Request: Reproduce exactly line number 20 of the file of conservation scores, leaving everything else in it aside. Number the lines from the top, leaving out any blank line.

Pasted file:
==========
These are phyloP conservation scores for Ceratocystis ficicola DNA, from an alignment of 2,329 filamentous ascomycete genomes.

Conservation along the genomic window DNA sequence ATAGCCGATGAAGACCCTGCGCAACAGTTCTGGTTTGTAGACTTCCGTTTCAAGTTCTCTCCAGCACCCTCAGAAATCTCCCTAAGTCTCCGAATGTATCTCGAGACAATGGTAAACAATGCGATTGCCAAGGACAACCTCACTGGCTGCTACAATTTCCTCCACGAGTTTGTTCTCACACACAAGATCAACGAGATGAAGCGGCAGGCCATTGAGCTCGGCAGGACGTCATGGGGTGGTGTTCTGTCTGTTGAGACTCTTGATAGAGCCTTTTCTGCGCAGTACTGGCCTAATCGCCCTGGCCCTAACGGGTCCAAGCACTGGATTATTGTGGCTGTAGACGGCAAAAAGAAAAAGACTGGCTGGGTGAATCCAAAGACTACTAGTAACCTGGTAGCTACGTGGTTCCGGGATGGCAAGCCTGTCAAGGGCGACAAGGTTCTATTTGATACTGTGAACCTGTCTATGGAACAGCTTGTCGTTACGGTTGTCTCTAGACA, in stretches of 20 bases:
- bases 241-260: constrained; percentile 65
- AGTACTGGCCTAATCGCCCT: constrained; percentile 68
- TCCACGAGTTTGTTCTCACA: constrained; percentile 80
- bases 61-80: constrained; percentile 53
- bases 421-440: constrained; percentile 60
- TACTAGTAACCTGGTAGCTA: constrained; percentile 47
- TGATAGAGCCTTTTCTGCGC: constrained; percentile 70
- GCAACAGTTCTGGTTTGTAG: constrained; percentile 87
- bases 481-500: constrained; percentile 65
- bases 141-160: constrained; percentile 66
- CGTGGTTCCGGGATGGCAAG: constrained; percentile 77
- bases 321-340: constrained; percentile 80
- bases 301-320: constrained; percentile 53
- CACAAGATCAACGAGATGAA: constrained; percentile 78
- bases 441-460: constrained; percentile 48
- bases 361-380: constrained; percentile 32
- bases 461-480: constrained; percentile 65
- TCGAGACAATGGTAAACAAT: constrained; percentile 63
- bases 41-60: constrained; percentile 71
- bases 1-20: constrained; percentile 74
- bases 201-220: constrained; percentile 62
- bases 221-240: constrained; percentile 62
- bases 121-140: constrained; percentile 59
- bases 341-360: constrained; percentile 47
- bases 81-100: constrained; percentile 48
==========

- TCGAGACAATGGTAAACAAT: constrained; percentile 63